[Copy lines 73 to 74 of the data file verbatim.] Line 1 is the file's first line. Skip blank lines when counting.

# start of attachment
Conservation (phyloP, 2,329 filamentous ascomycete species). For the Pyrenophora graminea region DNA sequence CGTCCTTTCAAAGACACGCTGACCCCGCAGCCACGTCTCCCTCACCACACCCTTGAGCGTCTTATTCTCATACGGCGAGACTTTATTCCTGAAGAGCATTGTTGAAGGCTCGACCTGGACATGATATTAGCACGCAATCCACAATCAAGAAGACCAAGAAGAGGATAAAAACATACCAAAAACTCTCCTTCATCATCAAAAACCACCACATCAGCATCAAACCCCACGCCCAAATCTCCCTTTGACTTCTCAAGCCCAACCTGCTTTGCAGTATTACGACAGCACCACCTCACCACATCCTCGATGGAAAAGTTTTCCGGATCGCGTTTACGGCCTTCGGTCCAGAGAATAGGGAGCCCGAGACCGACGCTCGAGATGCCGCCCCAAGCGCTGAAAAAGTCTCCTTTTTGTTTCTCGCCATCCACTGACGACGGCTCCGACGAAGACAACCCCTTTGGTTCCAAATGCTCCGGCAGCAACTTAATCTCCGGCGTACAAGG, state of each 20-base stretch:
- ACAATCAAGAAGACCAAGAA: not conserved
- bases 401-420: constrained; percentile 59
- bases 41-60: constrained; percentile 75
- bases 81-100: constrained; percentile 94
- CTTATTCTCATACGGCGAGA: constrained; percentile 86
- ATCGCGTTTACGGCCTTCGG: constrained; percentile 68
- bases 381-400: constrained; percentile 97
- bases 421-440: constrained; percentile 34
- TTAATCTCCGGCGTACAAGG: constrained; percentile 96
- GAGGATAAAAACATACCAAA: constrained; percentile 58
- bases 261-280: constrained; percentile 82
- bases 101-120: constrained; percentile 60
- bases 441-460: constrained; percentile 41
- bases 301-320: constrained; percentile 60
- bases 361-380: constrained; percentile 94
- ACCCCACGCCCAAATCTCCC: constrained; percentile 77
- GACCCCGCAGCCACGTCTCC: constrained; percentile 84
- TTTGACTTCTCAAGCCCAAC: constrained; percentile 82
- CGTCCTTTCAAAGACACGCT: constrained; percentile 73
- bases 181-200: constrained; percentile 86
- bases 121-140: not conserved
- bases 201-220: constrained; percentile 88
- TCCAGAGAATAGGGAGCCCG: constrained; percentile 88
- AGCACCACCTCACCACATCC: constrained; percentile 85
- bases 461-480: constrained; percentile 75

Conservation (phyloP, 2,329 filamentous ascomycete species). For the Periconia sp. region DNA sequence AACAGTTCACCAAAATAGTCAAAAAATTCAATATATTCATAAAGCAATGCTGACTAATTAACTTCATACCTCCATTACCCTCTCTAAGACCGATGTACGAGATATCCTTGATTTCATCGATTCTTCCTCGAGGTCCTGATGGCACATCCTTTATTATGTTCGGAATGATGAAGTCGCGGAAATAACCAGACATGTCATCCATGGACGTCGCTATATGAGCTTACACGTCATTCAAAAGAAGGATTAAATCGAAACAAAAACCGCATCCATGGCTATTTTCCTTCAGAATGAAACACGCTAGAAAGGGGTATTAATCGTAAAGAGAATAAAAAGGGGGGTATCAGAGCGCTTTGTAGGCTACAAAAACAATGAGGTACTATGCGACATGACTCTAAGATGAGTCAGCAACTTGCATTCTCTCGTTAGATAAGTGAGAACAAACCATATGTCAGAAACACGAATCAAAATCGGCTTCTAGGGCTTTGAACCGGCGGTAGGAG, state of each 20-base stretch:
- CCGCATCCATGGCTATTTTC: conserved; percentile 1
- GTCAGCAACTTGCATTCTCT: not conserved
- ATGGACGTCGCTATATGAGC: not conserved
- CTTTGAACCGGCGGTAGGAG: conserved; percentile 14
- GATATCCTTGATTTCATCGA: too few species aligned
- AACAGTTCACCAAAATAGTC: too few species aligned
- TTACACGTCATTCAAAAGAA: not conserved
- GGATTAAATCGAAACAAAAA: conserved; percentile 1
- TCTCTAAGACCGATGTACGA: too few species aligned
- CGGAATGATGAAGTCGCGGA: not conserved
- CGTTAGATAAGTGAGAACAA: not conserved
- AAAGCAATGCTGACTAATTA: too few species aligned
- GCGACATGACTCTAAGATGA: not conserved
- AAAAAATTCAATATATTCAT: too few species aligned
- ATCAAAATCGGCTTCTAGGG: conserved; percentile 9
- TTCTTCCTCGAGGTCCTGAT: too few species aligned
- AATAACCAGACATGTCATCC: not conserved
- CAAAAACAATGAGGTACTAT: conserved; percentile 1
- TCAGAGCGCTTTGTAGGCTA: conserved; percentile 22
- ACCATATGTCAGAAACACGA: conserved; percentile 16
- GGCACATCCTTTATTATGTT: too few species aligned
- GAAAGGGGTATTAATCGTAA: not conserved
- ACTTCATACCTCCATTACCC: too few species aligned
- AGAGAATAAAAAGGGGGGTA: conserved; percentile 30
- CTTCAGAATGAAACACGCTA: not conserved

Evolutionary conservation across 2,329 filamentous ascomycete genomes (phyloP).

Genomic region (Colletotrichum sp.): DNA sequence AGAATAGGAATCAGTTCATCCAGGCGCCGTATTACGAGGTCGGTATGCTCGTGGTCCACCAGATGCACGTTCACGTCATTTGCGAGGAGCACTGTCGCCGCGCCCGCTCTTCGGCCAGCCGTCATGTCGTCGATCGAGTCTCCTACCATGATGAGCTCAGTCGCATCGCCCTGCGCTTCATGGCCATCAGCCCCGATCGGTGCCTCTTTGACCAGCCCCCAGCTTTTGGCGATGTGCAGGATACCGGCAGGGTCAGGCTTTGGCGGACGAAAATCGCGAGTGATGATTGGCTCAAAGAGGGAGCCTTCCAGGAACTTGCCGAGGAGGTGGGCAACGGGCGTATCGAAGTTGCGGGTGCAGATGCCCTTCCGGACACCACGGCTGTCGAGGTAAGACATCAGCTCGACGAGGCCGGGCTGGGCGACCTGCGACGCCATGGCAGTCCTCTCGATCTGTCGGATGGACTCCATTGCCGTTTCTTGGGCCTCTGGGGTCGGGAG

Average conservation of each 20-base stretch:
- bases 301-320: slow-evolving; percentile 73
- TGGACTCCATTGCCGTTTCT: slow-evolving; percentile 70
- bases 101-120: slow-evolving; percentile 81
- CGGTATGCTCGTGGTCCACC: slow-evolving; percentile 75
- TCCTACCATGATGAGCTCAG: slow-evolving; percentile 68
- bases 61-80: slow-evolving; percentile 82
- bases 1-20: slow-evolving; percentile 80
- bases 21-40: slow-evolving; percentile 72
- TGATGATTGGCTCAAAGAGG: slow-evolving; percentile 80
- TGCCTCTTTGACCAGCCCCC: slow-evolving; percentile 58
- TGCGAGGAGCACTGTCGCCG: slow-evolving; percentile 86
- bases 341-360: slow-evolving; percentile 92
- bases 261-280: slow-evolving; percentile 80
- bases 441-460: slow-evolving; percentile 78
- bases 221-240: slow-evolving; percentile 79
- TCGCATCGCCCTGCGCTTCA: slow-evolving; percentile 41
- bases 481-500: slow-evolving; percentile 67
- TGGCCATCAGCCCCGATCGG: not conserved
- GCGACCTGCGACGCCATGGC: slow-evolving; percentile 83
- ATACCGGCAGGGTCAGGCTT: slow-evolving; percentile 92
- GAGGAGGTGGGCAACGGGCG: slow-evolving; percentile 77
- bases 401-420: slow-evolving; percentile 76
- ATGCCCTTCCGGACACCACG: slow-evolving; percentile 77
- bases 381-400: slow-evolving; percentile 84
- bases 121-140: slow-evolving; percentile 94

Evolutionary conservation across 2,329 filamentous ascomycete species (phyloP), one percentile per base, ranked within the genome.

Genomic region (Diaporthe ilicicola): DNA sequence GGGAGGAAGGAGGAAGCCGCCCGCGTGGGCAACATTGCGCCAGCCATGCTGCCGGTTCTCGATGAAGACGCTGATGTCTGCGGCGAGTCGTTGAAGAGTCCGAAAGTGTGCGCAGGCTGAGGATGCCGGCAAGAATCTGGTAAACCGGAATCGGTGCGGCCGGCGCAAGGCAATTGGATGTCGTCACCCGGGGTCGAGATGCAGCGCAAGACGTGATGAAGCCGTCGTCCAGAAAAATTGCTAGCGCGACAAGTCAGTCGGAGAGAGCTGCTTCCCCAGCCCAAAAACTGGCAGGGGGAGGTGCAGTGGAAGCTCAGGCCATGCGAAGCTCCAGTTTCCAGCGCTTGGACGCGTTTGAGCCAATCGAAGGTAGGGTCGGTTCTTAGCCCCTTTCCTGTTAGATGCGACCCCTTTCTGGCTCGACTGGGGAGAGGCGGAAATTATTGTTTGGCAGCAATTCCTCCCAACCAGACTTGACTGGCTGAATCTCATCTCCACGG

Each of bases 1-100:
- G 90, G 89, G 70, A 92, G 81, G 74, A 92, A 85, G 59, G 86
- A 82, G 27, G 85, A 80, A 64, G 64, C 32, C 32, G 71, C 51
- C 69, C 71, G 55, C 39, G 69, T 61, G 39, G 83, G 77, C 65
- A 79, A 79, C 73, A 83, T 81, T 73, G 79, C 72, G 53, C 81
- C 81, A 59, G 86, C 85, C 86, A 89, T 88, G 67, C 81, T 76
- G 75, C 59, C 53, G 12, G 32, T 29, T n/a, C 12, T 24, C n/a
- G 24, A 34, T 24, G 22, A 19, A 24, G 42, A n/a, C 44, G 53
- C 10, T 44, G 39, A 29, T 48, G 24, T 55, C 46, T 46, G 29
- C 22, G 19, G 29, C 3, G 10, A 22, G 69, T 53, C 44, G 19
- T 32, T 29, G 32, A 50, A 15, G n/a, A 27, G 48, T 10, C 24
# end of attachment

- TGGCCATCAGCCCCGATCGG: not conserved
- GCGACCTGCGACGCCATGGC: slow-evolving; percentile 83